A few hundred students filed into the Franklin Elementary School gymnasium, making the typical chatter as they saw friends, discussed their mornings and found a seat.
Suddenly, the room quieted, with only the sound of four musicians playing Mozart’s “The Hunt String Quartet,” a piece with the same name as the group itself. The quartet, a partnership between the Madison Symphony Orchestra and the Mead Witter School of Music at the University of Wisconsin-Madison, was making its second visit to the school this year as part of the “Up Close and Musical” program led by MSO.
The 21-year-old program has a quartet visit up to six elementary schools in the area four times each year, with the quartet playing pieces and discussing musical concepts with students. At the end of the year, students from all of the schools attend an MSO concert with the full symphony at the Overture Center. Their “friends,” as MSO director of education and community engagement Kathryn Schwarzmann called the Hunt Quartet, are easily identified wearing a different color on stage in front of the orchestra.
“You can hear the cheers,” said MSO director of marketing Peter Rodgers. “They embrace those musicians when they come in.”
This year’s schools include Franklin, Lapham, Shorewood and Thoreau in Madison as well as Sandhill and Eagle Point elementary schools in Stoughton and DeForest, respectively. Franklin music teacher Megan Moran said the school applied to be part of the program last year but was put on a waiting list. She’s said it’s an especially good opportunity for a school that only has grades kindergarten through second, meaning there is no strings program for the students to see their older peers taking part in.
“So for some kids here this is their first experience with orchestral string instruments,” Moran said. “Getting to see them live is a really exciting and big deal for them.
“I feel really lucky to have it at our school.”
That excitement was clear as the students listened to the four members of the quartet — Rachel Reese, Alex Chambers-Ozasky, Ava Shadmani and Fabio Sággin — explain ascending and descending melodies in the various pieces they played. Students at times pretended to conduct the group from their seats, and excitedly yelled out “Twinkle, Twinkle, Little Star” when they recognized the piece.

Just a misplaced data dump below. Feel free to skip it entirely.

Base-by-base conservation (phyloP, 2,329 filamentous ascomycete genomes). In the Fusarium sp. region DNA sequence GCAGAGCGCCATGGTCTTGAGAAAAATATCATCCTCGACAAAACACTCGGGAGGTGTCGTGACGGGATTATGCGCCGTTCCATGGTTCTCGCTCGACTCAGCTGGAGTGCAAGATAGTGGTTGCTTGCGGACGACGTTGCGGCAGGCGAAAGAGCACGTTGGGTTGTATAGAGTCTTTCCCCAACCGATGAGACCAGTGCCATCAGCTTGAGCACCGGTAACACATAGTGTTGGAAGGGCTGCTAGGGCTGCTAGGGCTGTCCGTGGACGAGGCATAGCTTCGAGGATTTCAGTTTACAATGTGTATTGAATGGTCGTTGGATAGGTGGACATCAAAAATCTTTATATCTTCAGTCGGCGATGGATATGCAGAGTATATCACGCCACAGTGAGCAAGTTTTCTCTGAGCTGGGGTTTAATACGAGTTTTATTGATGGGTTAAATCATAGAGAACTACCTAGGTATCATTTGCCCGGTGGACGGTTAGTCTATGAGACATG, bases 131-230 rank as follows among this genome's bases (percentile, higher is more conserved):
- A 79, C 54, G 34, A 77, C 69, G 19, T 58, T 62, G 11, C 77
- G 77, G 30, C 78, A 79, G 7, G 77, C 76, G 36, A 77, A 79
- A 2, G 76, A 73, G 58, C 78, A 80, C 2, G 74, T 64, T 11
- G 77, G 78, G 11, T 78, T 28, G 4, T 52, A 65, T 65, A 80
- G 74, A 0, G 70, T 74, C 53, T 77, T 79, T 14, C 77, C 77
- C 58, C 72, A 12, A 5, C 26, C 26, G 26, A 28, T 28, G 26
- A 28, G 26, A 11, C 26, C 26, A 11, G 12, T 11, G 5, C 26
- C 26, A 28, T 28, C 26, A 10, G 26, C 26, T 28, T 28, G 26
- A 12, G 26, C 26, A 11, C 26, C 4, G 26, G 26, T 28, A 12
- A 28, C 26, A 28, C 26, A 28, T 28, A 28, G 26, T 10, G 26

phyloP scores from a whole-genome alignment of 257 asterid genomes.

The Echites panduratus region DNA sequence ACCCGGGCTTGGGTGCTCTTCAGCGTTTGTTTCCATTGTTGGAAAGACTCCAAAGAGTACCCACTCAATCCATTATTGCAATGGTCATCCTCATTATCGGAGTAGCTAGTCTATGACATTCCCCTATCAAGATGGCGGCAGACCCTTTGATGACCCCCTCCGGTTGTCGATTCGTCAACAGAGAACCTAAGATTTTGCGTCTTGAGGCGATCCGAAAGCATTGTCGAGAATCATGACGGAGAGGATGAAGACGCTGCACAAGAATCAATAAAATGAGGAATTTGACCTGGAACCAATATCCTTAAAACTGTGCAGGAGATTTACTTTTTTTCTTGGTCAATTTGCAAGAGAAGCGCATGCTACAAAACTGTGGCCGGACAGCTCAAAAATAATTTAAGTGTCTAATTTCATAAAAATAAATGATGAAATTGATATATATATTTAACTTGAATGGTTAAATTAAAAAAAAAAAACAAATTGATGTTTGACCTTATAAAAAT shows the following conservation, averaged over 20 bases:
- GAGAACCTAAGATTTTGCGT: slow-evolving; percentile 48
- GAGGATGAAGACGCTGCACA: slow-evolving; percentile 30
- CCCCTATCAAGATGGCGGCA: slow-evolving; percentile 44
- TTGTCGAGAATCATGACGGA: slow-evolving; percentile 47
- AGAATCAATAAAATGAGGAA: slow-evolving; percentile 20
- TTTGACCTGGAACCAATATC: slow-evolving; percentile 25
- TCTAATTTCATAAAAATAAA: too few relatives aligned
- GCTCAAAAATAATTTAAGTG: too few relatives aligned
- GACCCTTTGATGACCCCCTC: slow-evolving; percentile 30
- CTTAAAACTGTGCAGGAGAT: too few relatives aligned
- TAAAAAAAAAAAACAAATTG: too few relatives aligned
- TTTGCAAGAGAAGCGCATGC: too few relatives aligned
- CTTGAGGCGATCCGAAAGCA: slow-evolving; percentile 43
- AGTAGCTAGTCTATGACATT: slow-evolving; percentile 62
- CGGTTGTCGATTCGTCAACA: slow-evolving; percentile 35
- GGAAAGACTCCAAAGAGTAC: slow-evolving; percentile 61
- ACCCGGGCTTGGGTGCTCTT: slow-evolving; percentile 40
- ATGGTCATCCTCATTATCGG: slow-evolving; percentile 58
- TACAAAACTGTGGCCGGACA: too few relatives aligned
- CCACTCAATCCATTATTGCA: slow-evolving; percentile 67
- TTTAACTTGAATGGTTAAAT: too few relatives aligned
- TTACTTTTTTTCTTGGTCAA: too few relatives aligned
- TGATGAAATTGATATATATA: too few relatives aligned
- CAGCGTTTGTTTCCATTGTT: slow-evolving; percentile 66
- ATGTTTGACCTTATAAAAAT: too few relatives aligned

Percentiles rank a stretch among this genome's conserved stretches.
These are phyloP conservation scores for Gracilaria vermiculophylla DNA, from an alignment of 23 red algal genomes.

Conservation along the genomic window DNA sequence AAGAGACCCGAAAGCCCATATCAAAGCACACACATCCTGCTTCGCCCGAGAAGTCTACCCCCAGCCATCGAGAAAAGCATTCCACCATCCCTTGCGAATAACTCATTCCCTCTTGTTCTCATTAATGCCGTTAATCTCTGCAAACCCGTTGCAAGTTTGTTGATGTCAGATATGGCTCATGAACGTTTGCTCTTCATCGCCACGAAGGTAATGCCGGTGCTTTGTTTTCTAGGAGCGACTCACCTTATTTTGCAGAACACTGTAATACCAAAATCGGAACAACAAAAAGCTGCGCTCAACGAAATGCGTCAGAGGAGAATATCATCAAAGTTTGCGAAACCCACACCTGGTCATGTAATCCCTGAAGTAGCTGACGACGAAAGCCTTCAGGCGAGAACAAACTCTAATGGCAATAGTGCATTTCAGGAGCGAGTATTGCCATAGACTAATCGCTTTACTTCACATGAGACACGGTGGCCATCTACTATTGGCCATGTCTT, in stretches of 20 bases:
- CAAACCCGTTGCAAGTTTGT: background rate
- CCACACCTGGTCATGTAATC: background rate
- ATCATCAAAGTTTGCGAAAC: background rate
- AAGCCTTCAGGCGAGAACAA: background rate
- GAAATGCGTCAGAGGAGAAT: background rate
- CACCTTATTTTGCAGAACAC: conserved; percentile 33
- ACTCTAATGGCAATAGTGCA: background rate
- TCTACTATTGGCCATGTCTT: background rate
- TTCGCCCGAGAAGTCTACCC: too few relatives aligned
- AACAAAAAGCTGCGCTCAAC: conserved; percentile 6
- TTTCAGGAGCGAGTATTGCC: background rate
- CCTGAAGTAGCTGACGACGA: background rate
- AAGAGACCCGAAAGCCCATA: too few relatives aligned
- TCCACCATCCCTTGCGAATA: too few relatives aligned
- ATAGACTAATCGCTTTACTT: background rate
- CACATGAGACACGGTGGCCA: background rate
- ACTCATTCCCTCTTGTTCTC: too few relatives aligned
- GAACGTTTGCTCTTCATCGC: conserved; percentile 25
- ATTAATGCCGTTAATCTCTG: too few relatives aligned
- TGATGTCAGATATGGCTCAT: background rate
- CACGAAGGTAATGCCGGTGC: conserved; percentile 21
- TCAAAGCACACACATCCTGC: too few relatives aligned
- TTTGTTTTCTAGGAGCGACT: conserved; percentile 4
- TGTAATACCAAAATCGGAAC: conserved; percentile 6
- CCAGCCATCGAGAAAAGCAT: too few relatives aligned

Moran said the students making connections with the music and the musicians is an especially great part of the program, as the same four visit each time and the students begin to recognize them. The diversity of the group, with one each from Mississippi, Minnesota, Brazil and Iran, allows a range of students to see that orchestral music can be open to all.
“They’re not only making these musical connections, but making the connections with these musicians,” she said. “(It) lets them have a more personal experience, maybe see themselves there someday.”
The program has stayed relatively consistent over its more than two decades of existence, Schwarzmann said, though it adapted to new state music standards as those were updated. Otherwise, “the format has remained true,” she said.
While the demand for the program often leaves a wait list, that’s a good sign for its effectiveness and the interest of schools, Schwarzmann said. They’re limited to six each year at the moment given the quartet’s other commitments.
The buildup from the individual members performing pieces of music, to the quartet performing at the school, to finally, the full orchestra, also allows students to identify the differences in how music sounds with those groups and instruments included, Schwarzmann noted.
“In classical music, you don’t want to make a piece a surprise, that’s not the most effective way to do it,” Schwarzmann said. “The more you’ve heard a piece before, the more you enjoy it in the concert hall. That culminating concert is a really important part of the program.”
Schwarzmann views classical music as a “tool” for healing, inspiration and cognitive development, and MSO director of development Casey Oelkers said the Up Close and Musical concerts help the students understand the feelings behind the music.
“A lot of times music can express what words can’t,” Oelkers said. “It’s a language in and of itself.”
Bringing the music to the schools is a key part of advancing MSO's mission to keep people interested in classical music and, Schwarzmann said, hopefully a way to open it to a wider audience.
"By putting this program into the public schools, we're not excluding anybody," she said. "We're not excluding people based on whether their parents can drive them to a location to take music lessons or whether they can afford to go to a concert and see something.
"Every single child deserves to have music and needs music in their life."
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